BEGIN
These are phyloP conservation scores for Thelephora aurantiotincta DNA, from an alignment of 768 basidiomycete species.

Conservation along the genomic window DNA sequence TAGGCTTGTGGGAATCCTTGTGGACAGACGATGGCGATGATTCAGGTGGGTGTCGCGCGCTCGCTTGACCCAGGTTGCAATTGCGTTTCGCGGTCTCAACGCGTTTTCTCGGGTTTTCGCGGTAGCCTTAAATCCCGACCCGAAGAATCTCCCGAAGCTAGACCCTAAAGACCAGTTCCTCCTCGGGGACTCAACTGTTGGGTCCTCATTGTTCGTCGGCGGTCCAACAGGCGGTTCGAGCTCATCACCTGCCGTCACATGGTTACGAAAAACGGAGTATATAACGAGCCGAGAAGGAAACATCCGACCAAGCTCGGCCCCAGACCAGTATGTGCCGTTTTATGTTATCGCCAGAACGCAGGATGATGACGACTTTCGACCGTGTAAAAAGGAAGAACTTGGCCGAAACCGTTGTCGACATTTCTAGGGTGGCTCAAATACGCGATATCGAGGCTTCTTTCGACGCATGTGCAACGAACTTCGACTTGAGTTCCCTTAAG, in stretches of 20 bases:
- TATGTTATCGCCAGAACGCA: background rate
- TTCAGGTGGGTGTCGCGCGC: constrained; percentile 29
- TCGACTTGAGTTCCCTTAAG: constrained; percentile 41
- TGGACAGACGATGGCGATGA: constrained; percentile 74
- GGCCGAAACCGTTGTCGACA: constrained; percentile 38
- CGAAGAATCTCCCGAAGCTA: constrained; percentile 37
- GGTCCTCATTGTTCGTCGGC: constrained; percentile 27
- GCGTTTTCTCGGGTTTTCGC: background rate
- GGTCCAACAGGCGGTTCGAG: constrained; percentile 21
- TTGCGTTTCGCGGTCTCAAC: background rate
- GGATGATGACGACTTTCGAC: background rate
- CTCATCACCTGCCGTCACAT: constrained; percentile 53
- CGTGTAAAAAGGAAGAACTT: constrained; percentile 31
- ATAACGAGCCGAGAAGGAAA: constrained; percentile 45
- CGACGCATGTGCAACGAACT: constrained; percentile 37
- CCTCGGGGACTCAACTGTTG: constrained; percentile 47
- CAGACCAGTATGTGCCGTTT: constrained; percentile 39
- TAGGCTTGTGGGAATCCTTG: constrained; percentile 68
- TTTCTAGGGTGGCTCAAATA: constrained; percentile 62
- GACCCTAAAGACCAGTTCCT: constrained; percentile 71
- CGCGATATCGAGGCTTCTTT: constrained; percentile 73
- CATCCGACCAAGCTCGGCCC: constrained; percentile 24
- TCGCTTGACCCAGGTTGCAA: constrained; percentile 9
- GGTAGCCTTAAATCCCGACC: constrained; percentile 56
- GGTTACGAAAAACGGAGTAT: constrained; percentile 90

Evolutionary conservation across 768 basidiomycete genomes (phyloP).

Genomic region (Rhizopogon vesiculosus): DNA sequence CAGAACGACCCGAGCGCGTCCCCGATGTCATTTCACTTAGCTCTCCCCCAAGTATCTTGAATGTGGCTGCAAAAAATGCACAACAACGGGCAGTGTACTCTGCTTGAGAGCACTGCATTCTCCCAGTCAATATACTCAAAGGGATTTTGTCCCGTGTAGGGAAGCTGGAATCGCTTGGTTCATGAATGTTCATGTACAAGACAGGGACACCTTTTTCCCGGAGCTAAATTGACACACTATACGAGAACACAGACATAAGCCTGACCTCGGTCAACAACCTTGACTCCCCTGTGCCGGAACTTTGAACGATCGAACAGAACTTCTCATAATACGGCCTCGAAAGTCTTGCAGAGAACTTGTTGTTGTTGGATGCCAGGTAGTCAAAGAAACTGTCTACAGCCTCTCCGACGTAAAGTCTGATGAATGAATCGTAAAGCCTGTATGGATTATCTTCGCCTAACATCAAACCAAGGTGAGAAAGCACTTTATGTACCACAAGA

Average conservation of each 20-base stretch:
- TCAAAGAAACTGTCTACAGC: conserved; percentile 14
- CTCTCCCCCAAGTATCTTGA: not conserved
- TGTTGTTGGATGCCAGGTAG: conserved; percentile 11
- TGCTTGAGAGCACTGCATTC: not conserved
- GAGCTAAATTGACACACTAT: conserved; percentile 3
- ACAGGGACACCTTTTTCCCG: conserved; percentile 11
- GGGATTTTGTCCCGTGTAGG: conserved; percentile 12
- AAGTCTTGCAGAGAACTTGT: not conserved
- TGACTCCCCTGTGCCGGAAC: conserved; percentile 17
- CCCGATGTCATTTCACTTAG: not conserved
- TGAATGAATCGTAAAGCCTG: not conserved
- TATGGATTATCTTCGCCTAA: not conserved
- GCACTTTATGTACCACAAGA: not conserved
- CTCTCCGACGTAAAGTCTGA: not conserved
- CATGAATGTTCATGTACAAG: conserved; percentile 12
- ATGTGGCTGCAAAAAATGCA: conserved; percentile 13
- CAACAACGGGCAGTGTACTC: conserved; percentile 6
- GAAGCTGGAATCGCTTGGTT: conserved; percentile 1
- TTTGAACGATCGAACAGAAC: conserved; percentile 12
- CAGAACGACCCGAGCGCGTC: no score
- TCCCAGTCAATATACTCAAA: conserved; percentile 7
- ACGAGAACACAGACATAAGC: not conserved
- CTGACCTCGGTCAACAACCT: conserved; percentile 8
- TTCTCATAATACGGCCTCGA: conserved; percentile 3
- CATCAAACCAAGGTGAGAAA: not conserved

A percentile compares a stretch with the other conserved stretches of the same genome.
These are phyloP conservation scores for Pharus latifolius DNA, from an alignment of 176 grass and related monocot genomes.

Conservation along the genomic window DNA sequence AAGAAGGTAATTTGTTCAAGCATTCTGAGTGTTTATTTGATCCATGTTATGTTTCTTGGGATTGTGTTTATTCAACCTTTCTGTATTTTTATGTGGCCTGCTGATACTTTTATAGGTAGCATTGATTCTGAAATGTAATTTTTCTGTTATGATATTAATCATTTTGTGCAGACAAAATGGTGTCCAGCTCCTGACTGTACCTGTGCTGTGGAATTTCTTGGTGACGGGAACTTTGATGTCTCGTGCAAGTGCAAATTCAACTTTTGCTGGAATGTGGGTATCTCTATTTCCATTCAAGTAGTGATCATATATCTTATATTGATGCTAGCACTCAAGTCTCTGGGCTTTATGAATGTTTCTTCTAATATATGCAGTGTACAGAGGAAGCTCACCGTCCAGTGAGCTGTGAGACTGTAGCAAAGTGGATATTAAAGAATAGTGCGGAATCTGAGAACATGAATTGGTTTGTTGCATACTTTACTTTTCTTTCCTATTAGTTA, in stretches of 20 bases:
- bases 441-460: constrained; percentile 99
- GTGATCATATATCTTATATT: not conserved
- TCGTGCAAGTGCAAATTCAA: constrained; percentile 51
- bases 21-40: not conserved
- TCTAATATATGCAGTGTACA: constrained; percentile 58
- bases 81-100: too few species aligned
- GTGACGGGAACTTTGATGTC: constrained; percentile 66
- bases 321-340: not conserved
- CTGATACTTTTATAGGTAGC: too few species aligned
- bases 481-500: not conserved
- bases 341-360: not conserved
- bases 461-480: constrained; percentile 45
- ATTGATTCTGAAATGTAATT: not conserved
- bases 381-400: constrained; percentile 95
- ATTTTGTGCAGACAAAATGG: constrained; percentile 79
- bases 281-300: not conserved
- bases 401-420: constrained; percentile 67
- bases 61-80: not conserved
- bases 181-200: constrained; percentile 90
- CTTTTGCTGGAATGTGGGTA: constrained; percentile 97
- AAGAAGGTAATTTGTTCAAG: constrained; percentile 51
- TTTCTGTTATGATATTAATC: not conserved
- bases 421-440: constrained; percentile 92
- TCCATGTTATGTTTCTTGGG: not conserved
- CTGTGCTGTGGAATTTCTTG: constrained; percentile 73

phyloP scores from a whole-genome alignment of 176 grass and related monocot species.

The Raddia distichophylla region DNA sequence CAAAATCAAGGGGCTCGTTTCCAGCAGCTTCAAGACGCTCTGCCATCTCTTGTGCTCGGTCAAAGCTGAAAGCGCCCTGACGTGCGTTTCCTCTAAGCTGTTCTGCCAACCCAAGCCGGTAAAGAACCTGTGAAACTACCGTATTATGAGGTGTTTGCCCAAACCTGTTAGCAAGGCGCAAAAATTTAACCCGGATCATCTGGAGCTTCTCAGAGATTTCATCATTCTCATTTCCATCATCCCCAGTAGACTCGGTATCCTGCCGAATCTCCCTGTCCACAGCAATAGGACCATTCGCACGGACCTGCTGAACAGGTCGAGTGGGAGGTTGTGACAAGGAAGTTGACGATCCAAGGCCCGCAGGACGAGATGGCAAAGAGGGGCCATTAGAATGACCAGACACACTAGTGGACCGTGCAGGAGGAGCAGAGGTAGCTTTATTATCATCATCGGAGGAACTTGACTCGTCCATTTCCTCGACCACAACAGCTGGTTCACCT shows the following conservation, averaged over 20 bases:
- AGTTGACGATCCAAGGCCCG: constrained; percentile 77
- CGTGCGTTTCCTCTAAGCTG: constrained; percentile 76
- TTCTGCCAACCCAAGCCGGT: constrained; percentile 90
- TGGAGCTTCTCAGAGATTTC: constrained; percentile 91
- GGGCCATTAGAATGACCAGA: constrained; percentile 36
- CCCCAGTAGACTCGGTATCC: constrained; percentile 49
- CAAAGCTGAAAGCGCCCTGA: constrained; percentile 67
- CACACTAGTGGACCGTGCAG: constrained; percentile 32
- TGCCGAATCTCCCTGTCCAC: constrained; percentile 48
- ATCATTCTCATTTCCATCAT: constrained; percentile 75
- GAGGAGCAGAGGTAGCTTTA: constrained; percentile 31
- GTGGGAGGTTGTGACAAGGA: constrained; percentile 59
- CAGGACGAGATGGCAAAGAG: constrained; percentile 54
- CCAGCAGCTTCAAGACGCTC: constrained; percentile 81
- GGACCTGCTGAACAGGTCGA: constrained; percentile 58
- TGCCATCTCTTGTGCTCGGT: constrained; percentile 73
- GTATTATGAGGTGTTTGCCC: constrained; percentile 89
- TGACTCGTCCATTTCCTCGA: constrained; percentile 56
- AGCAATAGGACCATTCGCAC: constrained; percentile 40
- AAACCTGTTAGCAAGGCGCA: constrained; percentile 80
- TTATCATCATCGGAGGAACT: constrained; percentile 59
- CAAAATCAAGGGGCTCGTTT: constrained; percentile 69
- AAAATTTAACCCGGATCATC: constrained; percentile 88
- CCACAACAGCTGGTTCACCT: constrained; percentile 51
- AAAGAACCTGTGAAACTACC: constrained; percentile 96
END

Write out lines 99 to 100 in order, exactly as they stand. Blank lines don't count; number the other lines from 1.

- CCAGCAGCTTCAAGACGCTC: constrained; percentile 81
- GGACCTGCTGAACAGGTCGA: constrained; percentile 58